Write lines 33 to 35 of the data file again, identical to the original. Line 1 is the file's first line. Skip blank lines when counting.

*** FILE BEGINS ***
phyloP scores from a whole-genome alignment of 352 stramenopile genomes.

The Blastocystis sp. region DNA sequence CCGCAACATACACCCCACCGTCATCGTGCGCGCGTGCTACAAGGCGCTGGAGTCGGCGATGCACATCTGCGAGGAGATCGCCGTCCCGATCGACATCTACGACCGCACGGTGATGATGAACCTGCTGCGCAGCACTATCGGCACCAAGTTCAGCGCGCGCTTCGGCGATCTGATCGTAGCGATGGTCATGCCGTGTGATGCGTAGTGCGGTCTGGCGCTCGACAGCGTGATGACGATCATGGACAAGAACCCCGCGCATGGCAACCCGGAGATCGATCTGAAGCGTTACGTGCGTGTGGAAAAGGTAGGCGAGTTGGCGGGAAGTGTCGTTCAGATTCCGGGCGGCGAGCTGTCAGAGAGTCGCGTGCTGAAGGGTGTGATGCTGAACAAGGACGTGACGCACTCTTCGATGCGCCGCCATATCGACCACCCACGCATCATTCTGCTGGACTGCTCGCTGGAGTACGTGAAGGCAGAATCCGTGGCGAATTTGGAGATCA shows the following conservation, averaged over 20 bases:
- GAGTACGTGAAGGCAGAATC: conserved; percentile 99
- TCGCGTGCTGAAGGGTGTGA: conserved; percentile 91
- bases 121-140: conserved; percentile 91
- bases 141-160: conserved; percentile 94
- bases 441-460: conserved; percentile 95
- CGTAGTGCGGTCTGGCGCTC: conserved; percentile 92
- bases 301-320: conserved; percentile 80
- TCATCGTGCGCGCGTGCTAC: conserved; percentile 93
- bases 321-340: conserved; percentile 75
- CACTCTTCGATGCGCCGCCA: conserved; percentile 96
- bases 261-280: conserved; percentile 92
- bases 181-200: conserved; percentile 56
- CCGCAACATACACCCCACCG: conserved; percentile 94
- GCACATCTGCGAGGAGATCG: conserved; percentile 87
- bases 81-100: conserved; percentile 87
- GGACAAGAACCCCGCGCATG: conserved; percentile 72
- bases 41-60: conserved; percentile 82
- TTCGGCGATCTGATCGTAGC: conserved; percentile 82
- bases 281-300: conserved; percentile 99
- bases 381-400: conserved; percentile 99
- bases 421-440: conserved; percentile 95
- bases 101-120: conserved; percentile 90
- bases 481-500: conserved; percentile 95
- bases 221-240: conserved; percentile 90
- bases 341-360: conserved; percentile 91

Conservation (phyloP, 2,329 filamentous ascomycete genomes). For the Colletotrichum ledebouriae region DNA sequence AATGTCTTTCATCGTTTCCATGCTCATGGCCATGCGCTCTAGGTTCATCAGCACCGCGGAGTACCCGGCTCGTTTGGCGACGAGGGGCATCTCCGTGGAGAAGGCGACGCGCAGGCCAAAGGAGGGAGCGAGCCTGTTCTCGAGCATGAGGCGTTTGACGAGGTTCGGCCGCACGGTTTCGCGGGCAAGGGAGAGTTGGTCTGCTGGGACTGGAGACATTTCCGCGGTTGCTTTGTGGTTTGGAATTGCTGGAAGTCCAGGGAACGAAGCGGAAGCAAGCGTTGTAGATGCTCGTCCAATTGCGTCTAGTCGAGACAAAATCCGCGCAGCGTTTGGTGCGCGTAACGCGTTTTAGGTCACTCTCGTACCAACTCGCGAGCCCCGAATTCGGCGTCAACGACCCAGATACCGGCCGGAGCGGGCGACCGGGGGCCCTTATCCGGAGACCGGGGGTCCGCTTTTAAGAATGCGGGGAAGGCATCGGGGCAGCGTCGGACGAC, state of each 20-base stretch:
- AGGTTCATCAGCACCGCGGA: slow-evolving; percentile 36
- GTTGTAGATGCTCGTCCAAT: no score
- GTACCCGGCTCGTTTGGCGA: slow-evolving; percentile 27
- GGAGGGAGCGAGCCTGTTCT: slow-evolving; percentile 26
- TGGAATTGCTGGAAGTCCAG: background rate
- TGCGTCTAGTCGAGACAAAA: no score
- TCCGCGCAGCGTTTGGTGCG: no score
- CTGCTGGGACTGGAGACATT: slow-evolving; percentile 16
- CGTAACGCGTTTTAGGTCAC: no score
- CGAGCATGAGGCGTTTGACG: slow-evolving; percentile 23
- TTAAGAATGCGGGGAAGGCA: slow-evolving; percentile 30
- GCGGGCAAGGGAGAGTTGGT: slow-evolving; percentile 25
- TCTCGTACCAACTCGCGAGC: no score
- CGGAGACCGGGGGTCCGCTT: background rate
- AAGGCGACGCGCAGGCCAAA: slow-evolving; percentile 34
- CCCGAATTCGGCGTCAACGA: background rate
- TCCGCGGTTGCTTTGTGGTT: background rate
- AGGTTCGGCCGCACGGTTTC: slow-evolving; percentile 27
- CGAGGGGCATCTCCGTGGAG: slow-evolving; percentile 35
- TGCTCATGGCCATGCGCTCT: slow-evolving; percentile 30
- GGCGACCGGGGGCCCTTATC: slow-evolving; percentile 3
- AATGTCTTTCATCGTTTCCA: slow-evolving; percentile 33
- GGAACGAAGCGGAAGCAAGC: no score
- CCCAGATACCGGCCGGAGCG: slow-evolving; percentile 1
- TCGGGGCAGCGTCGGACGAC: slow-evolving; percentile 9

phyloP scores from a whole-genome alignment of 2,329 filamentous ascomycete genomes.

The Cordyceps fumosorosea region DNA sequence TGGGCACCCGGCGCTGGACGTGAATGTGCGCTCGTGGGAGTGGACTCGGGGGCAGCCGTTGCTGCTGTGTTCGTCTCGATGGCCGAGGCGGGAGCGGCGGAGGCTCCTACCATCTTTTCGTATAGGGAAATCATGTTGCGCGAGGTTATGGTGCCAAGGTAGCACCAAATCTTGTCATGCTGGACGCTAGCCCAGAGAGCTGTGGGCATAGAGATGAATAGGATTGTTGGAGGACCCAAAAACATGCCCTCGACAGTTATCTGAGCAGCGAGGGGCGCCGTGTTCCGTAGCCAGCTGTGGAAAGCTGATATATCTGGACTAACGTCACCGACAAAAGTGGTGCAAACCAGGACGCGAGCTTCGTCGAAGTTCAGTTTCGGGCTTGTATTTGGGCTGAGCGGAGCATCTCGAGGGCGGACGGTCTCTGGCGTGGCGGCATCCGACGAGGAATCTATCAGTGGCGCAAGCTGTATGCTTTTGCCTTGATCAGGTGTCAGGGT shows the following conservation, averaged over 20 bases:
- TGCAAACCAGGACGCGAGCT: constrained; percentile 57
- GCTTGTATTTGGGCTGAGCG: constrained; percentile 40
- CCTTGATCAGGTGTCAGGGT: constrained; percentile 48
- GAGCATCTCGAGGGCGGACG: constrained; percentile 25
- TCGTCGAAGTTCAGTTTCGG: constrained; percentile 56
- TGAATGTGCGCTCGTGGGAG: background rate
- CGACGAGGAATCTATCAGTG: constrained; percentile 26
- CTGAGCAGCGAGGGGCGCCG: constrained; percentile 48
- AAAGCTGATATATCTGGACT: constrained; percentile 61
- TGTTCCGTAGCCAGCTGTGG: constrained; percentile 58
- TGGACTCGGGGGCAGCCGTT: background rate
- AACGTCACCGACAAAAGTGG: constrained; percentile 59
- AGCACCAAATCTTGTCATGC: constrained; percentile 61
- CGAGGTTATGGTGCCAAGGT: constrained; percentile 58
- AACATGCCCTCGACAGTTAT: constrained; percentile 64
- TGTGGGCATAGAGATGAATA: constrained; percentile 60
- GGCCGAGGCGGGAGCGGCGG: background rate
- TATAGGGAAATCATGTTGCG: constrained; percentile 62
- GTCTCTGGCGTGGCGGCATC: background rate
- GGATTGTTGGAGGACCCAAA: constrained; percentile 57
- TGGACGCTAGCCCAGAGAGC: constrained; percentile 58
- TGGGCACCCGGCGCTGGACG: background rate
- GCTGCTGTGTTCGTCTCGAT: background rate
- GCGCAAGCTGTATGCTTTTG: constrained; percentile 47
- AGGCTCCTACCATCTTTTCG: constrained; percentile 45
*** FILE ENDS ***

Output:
- TGGAATTGCTGGAAGTCCAG: background rate
- TGCGTCTAGTCGAGACAAAA: no score
- TCCGCGCAGCGTTTGGTGCG: no score